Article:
Soap Bubble

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(Written by Valles, posted 10 December 2006)

There's no other ship in the Solar System like Moondance.

I say this not out of pride of ownership but as a simple fact. For one thing, I'm fairly sure it's the only one of any size that was handbuilt from scratch rather than kludged from something more mundane.

It started, for me, when I was attending a science fiction convention. Yes, that one.

Why, yes. I was. Word of advice: never get drunk with fen. You never know what you'll end up regretting once you're sober.

Actually, that was the first and last time I ever drank at all.

It has its ups and downs. It's a lot easier to feel good about myself - which's no small thing, considering how much of a problem I had with depression - but I attract more attention than I used to and spend three days a month almost bedridden, like clockwork.

Being short is a pain in the ass, though.

About ten inches.

I had the hair before, actually, though I was taller and it's grown a bit since then. I used to bind it off at about mid-thigh, rather than just past my knees.

It took a few months, but wasn't painful at all, actually. I'd always been willing to admit that guys could be, mmm, interesting, but the mechanics of taking that anywhere when I was one myself bothered me.

That does not go there, thank you.

I'm not answering that. Stacy's life is already more than complicated enough, thank you very much.

No, I do not care to elaborate.

Thank you.

Look, I'll be the first to admit that quarantining us was the smart and responsible thing to do. None of us had a significant problem with that. But treating us like convicted child molesters or mass murderers was a bit fucking much! Damn straight we ran.

It was the scariest three months of my life.

See, even leaving aside the whole 'hunted by the Danelaw' aspect, we had no more clue what to make of handwavium than anyone else did. It could violate the laws of physics and biology, it could grow and breed, there were times when it'd seem to make an independant decision, like it really did have a mind of its own...

And we had no clue what it wanted.

I was asleep that shift; you and your readers already know as much about it as I do.

Ah, yes, the ship. Sit back, mister, I love to talk about it.

The first thing about it is that I always intended it to be as big as it is now. But, I knew I could never afford something that size, either in time or materials. So, I figured out my design - there was and is a lot of information about homemade geodesics on the web, particularly for the Burning Man festival - and built the parts of it that are now the north and south poles out from the very center until they were each just a little too low under the peak for me to stand up straight.

Then I got in touch with a bunch of people and told them what I was doing, and they helped me flip one over and set the other on top of it. Fixed them together, added a perimeter ring, then sealed it off.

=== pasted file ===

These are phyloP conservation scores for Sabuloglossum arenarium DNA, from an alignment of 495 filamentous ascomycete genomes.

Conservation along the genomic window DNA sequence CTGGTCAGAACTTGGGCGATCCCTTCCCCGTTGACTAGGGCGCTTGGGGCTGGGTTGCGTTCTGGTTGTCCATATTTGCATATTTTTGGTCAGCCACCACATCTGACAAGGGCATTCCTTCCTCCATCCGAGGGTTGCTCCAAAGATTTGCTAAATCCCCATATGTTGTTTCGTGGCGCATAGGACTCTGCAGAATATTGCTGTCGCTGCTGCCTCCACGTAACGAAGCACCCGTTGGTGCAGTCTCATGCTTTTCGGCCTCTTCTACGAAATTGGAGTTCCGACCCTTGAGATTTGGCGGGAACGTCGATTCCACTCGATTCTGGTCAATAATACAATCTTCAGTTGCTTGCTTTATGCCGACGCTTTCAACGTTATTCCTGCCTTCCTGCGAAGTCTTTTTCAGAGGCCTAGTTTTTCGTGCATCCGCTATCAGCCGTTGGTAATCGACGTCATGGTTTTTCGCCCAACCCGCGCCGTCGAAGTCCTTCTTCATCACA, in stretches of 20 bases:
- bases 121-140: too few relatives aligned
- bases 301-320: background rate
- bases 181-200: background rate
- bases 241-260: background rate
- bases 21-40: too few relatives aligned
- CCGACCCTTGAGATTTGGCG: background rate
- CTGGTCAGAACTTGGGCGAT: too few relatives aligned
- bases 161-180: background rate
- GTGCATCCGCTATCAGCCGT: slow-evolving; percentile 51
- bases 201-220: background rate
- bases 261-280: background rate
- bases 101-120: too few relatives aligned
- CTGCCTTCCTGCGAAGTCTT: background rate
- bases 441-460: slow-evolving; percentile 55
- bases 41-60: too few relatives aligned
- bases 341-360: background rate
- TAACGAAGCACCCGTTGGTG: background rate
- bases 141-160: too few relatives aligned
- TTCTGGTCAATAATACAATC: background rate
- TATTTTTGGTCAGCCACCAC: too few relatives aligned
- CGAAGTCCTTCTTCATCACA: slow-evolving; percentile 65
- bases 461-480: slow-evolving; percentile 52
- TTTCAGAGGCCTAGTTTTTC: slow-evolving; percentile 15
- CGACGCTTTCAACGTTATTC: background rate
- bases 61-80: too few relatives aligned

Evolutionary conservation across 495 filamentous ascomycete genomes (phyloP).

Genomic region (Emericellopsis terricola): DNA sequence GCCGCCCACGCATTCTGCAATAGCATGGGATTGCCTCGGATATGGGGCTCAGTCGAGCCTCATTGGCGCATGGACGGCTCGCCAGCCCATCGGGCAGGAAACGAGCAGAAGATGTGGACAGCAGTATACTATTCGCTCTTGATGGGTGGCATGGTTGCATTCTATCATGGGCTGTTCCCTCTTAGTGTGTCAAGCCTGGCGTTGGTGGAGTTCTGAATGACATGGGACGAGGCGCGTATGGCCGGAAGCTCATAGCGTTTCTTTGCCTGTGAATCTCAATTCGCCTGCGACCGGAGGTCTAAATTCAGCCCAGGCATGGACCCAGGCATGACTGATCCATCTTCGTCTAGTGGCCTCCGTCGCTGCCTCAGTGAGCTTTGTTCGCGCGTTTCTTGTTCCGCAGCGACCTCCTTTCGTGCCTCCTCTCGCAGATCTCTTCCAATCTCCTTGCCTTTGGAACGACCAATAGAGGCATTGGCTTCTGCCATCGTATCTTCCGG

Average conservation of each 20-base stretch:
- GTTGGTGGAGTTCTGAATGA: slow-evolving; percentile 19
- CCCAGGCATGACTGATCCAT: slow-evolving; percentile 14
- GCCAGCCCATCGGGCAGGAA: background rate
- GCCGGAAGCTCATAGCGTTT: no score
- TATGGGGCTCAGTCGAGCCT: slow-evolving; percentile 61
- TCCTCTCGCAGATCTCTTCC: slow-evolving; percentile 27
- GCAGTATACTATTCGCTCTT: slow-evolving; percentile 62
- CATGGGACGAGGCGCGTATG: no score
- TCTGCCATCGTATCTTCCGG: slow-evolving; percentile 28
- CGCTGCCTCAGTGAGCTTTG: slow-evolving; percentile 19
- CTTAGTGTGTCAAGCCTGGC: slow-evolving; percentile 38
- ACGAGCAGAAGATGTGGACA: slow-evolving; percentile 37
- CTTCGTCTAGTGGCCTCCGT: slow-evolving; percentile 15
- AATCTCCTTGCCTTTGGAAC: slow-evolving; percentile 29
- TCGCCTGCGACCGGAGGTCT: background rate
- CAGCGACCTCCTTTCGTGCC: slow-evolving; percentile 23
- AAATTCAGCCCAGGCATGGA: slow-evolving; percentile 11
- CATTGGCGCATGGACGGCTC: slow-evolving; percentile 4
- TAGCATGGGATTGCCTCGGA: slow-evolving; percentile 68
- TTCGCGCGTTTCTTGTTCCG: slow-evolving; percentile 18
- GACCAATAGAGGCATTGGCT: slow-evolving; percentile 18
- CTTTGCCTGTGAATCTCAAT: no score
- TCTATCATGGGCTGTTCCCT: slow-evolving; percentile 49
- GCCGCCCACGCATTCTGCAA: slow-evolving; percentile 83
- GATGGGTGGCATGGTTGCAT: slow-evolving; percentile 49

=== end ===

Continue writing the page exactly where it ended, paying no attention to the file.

I added landing gear, then the engine from Stace's car - she was one of the crazy ones that tried that at the very beginning - as a prime mover, some basic instruments, and the very minimum of living arrangements, and we had our very own flying saucer.

Because it was cool.

More seriously, we'd noticed even that early that a ship's mass and its maximum speed were related as or more closely than how much power it had.

Yes, mass. And a giant tent made out of copper piping, tinfoil, and something near-enough to varnish is a lot lighter than even a small car - no matter how much more free space it has inside.

Dude, one of the guys we knew forgot to replace the broken window he'd covered using a trash bag. Structural integrity didn't worry me.

Yeah, that was more of a leap of faith than's usually my style, but by that point... I'd started to trust the 'wavium. Not its judgement or such, but its intentions.

Of course I gave it a real hull eventually. And a real skeleton and a real life-support system, too. Trust isn't the same as blind trust.

Scalping NASA?! Look, I wanted the same wage as the rest of their hourly contractors. They were the ones who insisted on the danger pay.

No, no, no. Whoever told you that was a fucking liar. I left because they tried to fucking arrest me. I was studying for the damned license, I was damned well playing the game.

No, I don't blame anyone at NASA for that disaster. At the time I didn't think any of them knew about it, and once I found out differently, I knew that they'd found out too late to do more than protest.

I can't really take credit for the spandex space suit. I got the idea from something that I'd read about how conventional types held the human body in with an envelope of air, and how it should be possible to accomplish the same task with an envelope of fabric.

So I bought a wet suit and 'waved it, and asked NASA to borrow one of their vaccum chambers to test it safe-like.

Explosive decompression is a myth, actually, and anyway the thing worked perfectly.

Nowadays I've got the Moondance up to her full size and I'm running interplanetary cargoes. It takes a while, but I have a lot of time to read and not too many people bothering me, and I'm living with the best girlfriend on the planet.

You, too. And, if you or your bosses need anything else for that story, get in touch, hey? 'Night!

Ah, peace.

Can I help you?


My own, actually.

Well, for starters, stop staring at my boobs. Yes, they really are that huge. No, you can't feel.

Thanks. Now go away, please.